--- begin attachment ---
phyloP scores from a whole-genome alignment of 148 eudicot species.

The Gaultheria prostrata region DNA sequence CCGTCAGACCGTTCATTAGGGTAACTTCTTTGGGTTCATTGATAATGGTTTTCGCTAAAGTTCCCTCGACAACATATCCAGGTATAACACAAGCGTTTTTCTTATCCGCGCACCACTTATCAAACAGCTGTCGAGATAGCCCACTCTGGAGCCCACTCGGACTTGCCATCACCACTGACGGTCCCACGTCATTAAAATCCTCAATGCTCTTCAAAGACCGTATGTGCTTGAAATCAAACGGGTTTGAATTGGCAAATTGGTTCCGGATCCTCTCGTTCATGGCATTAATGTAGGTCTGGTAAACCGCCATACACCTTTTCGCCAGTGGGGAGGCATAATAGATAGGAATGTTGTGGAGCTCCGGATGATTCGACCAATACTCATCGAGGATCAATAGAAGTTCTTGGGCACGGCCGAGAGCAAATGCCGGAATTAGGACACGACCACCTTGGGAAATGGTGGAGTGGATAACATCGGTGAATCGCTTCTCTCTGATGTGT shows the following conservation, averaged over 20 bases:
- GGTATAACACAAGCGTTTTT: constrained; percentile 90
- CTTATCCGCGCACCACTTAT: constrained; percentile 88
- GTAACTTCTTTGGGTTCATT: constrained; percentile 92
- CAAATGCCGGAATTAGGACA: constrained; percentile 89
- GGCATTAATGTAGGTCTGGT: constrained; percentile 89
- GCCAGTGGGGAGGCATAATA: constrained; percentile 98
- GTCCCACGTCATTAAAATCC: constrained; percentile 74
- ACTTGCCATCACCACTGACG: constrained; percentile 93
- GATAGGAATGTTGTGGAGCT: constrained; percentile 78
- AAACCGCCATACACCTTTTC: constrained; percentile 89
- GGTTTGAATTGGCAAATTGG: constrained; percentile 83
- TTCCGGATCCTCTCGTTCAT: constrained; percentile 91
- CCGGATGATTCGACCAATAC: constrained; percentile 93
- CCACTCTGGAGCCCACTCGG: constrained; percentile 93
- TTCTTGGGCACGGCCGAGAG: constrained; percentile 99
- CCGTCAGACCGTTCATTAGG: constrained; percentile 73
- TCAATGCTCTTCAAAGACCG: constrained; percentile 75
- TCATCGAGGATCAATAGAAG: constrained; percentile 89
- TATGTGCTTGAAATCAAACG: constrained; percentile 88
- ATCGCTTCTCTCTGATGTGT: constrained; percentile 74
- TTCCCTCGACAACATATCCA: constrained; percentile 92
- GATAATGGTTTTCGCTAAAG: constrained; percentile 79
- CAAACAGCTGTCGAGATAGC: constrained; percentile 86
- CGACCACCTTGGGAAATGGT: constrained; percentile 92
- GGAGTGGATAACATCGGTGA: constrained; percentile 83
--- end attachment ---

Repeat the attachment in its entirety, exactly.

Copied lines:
phyloP scores from a whole-genome alignment of 148 eudicot species.

The Gaultheria prostrata region DNA sequence CCGTCAGACCGTTCATTAGGGTAACTTCTTTGGGTTCATTGATAATGGTTTTCGCTAAAGTTCCCTCGACAACATATCCAGGTATAACACAAGCGTTTTTCTTATCCGCGCACCACTTATCAAACAGCTGTCGAGATAGCCCACTCTGGAGCCCACTCGGACTTGCCATCACCACTGACGGTCCCACGTCATTAAAATCCTCAATGCTCTTCAAAGACCGTATGTGCTTGAAATCAAACGGGTTTGAATTGGCAAATTGGTTCCGGATCCTCTCGTTCATGGCATTAATGTAGGTCTGGTAAACCGCCATACACCTTTTCGCCAGTGGGGAGGCATAATAGATAGGAATGTTGTGGAGCTCCGGATGATTCGACCAATACTCATCGAGGATCAATAGAAGTTCTTGGGCACGGCCGAGAGCAAATGCCGGAATTAGGACACGACCACCTTGGGAAATGGTGGAGTGGATAACATCGGTGAATCGCTTCTCTCTGATGTGT shows the following conservation, averaged over 20 bases:
- GGTATAACACAAGCGTTTTT: constrained; percentile 90
- CTTATCCGCGCACCACTTAT: constrained; percentile 88
- GTAACTTCTTTGGGTTCATT: constrained; percentile 92
- CAAATGCCGGAATTAGGACA: constrained; percentile 89
- GGCATTAATGTAGGTCTGGT: constrained; percentile 89
- GCCAGTGGGGAGGCATAATA: constrained; percentile 98
- GTCCCACGTCATTAAAATCC: constrained; percentile 74
- ACTTGCCATCACCACTGACG: constrained; percentile 93
- GATAGGAATGTTGTGGAGCT: constrained; percentile 78
- AAACCGCCATACACCTTTTC: constrained; percentile 89
- GGTTTGAATTGGCAAATTGG: constrained; percentile 83
- TTCCGGATCCTCTCGTTCAT: constrained; percentile 91
- CCGGATGATTCGACCAATAC: constrained; percentile 93
- CCACTCTGGAGCCCACTCGG: constrained; percentile 93
- TTCTTGGGCACGGCCGAGAG: constrained; percentile 99
- CCGTCAGACCGTTCATTAGG: constrained; percentile 73
- TCAATGCTCTTCAAAGACCG: constrained; percentile 75
- TCATCGAGGATCAATAGAAG: constrained; percentile 89
- TATGTGCTTGAAATCAAACG: constrained; percentile 88
- ATCGCTTCTCTCTGATGTGT: constrained; percentile 74
- TTCCCTCGACAACATATCCA: constrained; percentile 92
- GATAATGGTTTTCGCTAAAG: constrained; percentile 79
- CAAACAGCTGTCGAGATAGC: constrained; percentile 86
- CGACCACCTTGGGAAATGGT: constrained; percentile 92
- GGAGTGGATAACATCGGTGA: constrained; percentile 83